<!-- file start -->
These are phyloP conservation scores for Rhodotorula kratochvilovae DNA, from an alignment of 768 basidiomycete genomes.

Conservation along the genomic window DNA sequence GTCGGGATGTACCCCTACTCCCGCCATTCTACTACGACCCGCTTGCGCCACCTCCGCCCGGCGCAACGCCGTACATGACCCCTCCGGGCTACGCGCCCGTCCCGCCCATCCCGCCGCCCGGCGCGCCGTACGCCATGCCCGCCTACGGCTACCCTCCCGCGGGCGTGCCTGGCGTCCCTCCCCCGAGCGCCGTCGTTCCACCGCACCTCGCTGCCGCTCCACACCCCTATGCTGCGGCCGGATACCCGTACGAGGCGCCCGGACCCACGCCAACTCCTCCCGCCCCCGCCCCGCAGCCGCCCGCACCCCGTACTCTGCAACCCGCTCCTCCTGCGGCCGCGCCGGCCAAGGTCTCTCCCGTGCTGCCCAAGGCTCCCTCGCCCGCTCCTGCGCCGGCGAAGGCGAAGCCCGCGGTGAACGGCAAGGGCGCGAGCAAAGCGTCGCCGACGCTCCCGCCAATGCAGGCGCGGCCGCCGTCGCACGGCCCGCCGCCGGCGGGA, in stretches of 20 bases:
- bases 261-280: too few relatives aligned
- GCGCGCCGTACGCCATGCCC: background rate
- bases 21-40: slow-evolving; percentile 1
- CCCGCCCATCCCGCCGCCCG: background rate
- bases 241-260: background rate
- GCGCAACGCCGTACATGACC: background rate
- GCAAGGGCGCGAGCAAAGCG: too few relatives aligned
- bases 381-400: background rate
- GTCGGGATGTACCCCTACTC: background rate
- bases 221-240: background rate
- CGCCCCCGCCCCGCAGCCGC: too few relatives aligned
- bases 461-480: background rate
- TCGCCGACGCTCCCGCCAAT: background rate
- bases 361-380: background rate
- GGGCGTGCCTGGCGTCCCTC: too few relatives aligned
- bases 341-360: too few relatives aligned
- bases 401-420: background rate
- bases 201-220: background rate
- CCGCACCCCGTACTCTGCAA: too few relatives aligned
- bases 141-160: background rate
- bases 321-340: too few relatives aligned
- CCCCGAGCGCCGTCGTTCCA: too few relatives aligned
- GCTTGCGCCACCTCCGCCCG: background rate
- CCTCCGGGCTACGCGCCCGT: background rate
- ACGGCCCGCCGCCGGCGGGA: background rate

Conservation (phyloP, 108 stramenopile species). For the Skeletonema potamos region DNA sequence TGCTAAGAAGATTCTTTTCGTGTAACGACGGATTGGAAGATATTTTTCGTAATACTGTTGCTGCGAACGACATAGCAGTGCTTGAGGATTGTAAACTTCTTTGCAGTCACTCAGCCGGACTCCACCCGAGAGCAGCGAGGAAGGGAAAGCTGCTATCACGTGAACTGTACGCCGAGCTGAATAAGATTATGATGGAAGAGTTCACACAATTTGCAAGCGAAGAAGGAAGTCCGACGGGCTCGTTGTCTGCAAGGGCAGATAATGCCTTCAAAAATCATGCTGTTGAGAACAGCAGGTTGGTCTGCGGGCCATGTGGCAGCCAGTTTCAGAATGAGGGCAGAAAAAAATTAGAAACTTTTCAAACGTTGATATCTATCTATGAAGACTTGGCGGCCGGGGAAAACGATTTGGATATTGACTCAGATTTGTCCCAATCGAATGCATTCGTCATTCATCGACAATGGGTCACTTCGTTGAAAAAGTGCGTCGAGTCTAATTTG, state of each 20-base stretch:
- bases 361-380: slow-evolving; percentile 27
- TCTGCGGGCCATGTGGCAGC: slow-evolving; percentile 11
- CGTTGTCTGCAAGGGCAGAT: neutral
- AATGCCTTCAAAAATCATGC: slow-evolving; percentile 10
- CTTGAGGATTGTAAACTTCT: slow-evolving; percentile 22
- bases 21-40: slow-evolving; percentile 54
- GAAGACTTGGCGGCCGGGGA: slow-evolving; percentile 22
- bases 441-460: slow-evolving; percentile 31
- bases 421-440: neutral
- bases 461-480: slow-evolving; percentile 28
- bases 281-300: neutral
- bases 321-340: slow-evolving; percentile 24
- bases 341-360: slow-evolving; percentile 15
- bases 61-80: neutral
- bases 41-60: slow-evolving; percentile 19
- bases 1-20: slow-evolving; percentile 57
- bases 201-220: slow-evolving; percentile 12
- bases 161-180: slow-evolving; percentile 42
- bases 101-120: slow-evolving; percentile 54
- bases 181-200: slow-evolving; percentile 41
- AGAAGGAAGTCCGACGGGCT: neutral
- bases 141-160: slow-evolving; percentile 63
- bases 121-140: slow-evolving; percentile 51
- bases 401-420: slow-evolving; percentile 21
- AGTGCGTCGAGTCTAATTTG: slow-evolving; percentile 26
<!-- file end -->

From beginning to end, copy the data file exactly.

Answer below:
These are phyloP conservation scores for Rhodotorula kratochvilovae DNA, from an alignment of 768 basidiomycete genomes.

Conservation along the genomic window DNA sequence GTCGGGATGTACCCCTACTCCCGCCATTCTACTACGACCCGCTTGCGCCACCTCCGCCCGGCGCAACGCCGTACATGACCCCTCCGGGCTACGCGCCCGTCCCGCCCATCCCGCCGCCCGGCGCGCCGTACGCCATGCCCGCCTACGGCTACCCTCCCGCGGGCGTGCCTGGCGTCCCTCCCCCGAGCGCCGTCGTTCCACCGCACCTCGCTGCCGCTCCACACCCCTATGCTGCGGCCGGATACCCGTACGAGGCGCCCGGACCCACGCCAACTCCTCCCGCCCCCGCCCCGCAGCCGCCCGCACCCCGTACTCTGCAACCCGCTCCTCCTGCGGCCGCGCCGGCCAAGGTCTCTCCCGTGCTGCCCAAGGCTCCCTCGCCCGCTCCTGCGCCGGCGAAGGCGAAGCCCGCGGTGAACGGCAAGGGCGCGAGCAAAGCGTCGCCGACGCTCCCGCCAATGCAGGCGCGGCCGCCGTCGCACGGCCCGCCGCCGGCGGGA, in stretches of 20 bases:
- bases 261-280: too few relatives aligned
- GCGCGCCGTACGCCATGCCC: background rate
- bases 21-40: slow-evolving; percentile 1
- CCCGCCCATCCCGCCGCCCG: background rate
- bases 241-260: background rate
- GCGCAACGCCGTACATGACC: background rate
- GCAAGGGCGCGAGCAAAGCG: too few relatives aligned
- bases 381-400: background rate
- GTCGGGATGTACCCCTACTC: background rate
- bases 221-240: background rate
- CGCCCCCGCCCCGCAGCCGC: too few relatives aligned
- bases 461-480: background rate
- TCGCCGACGCTCCCGCCAAT: background rate
- bases 361-380: background rate
- GGGCGTGCCTGGCGTCCCTC: too few relatives aligned
- bases 341-360: too few relatives aligned
- bases 401-420: background rate
- bases 201-220: background rate
- CCGCACCCCGTACTCTGCAA: too few relatives aligned
- bases 141-160: background rate
- bases 321-340: too few relatives aligned
- CCCCGAGCGCCGTCGTTCCA: too few relatives aligned
- GCTTGCGCCACCTCCGCCCG: background rate
- CCTCCGGGCTACGCGCCCGT: background rate
- ACGGCCCGCCGCCGGCGGGA: background rate

Conservation (phyloP, 108 stramenopile species). For the Skeletonema potamos region DNA sequence TGCTAAGAAGATTCTTTTCGTGTAACGACGGATTGGAAGATATTTTTCGTAATACTGTTGCTGCGAACGACATAGCAGTGCTTGAGGATTGTAAACTTCTTTGCAGTCACTCAGCCGGACTCCACCCGAGAGCAGCGAGGAAGGGAAAGCTGCTATCACGTGAACTGTACGCCGAGCTGAATAAGATTATGATGGAAGAGTTCACACAATTTGCAAGCGAAGAAGGAAGTCCGACGGGCTCGTTGTCTGCAAGGGCAGATAATGCCTTCAAAAATCATGCTGTTGAGAACAGCAGGTTGGTCTGCGGGCCATGTGGCAGCCAGTTTCAGAATGAGGGCAGAAAAAAATTAGAAACTTTTCAAACGTTGATATCTATCTATGAAGACTTGGCGGCCGGGGAAAACGATTTGGATATTGACTCAGATTTGTCCCAATCGAATGCATTCGTCATTCATCGACAATGGGTCACTTCGTTGAAAAAGTGCGTCGAGTCTAATTTG, state of each 20-base stretch:
- bases 361-380: slow-evolving; percentile 27
- TCTGCGGGCCATGTGGCAGC: slow-evolving; percentile 11
- CGTTGTCTGCAAGGGCAGAT: neutral
- AATGCCTTCAAAAATCATGC: slow-evolving; percentile 10
- CTTGAGGATTGTAAACTTCT: slow-evolving; percentile 22
- bases 21-40: slow-evolving; percentile 54
- GAAGACTTGGCGGCCGGGGA: slow-evolving; percentile 22
- bases 441-460: slow-evolving; percentile 31
- bases 421-440: neutral
- bases 461-480: slow-evolving; percentile 28
- bases 281-300: neutral
- bases 321-340: slow-evolving; percentile 24
- bases 341-360: slow-evolving; percentile 15
- bases 61-80: neutral
- bases 41-60: slow-evolving; percentile 19
- bases 1-20: slow-evolving; percentile 57
- bases 201-220: slow-evolving; percentile 12
- bases 161-180: slow-evolving; percentile 42
- bases 101-120: slow-evolving; percentile 54
- bases 181-200: slow-evolving; percentile 41
- AGAAGGAAGTCCGACGGGCT: neutral
- bases 141-160: slow-evolving; percentile 63
- bases 121-140: slow-evolving; percentile 51
- bases 401-420: slow-evolving; percentile 21
- AGTGCGTCGAGTCTAATTTG: slow-evolving; percentile 26